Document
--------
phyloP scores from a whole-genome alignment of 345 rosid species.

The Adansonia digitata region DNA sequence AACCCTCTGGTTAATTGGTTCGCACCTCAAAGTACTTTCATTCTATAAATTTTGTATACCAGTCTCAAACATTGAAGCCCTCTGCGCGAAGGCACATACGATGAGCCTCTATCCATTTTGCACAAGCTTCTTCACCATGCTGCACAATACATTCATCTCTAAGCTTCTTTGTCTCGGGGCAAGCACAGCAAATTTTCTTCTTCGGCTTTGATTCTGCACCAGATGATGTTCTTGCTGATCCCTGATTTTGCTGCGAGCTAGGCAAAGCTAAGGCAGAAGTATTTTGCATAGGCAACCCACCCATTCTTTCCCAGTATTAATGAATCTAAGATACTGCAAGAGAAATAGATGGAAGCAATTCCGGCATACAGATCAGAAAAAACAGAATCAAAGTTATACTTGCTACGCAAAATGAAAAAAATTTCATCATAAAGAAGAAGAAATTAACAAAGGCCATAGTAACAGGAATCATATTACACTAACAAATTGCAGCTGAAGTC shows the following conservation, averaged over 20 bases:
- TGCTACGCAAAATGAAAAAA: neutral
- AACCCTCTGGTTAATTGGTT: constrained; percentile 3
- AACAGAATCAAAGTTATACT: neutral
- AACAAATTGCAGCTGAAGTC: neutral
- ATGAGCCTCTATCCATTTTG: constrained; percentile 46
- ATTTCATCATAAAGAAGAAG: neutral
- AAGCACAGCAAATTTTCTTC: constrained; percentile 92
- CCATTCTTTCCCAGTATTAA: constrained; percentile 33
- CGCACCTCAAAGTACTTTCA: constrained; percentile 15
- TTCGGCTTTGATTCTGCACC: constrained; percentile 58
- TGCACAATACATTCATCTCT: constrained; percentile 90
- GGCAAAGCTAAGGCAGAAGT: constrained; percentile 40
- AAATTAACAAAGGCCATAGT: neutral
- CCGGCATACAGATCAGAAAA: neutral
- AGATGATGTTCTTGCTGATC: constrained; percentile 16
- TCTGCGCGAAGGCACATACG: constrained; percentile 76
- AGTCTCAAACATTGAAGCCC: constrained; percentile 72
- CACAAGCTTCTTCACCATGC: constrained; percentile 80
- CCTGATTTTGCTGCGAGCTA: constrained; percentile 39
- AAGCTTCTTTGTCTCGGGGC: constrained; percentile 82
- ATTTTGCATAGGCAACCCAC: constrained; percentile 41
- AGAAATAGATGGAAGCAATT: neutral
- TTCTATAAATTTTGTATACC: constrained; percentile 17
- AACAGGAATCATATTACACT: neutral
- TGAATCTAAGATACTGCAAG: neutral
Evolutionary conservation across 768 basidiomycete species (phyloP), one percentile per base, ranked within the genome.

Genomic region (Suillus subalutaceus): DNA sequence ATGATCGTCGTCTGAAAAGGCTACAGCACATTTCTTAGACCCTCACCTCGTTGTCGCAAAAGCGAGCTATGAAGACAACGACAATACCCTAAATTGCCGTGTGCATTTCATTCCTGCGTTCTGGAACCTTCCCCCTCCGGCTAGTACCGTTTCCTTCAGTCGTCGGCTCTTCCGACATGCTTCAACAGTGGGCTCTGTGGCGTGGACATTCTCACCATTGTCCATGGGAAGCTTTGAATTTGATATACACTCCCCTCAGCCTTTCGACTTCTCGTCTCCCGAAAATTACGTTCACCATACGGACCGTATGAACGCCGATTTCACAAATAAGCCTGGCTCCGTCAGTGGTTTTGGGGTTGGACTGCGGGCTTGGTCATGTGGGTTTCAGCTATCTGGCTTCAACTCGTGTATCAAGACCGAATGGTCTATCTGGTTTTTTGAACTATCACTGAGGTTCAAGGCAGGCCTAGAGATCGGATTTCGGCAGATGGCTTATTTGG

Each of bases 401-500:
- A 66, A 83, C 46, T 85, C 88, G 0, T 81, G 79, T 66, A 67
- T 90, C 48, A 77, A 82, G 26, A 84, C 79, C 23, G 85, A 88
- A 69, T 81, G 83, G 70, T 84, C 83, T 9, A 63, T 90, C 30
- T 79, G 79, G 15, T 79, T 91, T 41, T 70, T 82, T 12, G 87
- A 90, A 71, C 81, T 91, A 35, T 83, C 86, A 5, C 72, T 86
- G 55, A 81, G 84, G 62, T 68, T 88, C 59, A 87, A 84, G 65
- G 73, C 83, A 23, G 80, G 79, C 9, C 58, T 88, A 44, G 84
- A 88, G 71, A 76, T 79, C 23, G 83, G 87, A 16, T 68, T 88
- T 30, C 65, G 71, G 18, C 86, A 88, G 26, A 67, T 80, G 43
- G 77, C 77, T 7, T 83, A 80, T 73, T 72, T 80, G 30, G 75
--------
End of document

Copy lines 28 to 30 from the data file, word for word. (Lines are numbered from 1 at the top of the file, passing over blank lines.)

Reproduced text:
Evolutionary conservation across 768 basidiomycete species (phyloP), one percentile per base, ranked within the genome.

Genomic region (Suillus subalutaceus): DNA sequence ATGATCGTCGTCTGAAAAGGCTACAGCACATTTCTTAGACCCTCACCTCGTTGTCGCAAAAGCGAGCTATGAAGACAACGACAATACCCTAAATTGCCGTGTGCATTTCATTCCTGCGTTCTGGAACCTTCCCCCTCCGGCTAGTACCGTTTCCTTCAGTCGTCGGCTCTTCCGACATGCTTCAACAGTGGGCTCTGTGGCGTGGACATTCTCACCATTGTCCATGGGAAGCTTTGAATTTGATATACACTCCCCTCAGCCTTTCGACTTCTCGTCTCCCGAAAATTACGTTCACCATACGGACCGTATGAACGCCGATTTCACAAATAAGCCTGGCTCCGTCAGTGGTTTTGGGGTTGGACTGCGGGCTTGGTCATGTGGGTTTCAGCTATCTGGCTTCAACTCGTGTATCAAGACCGAATGGTCTATCTGGTTTTTTGAACTATCACTGAGGTTCAAGGCAGGCCTAGAGATCGGATTTCGGCAGATGGCTTATTTGG

Each of bases 401-500: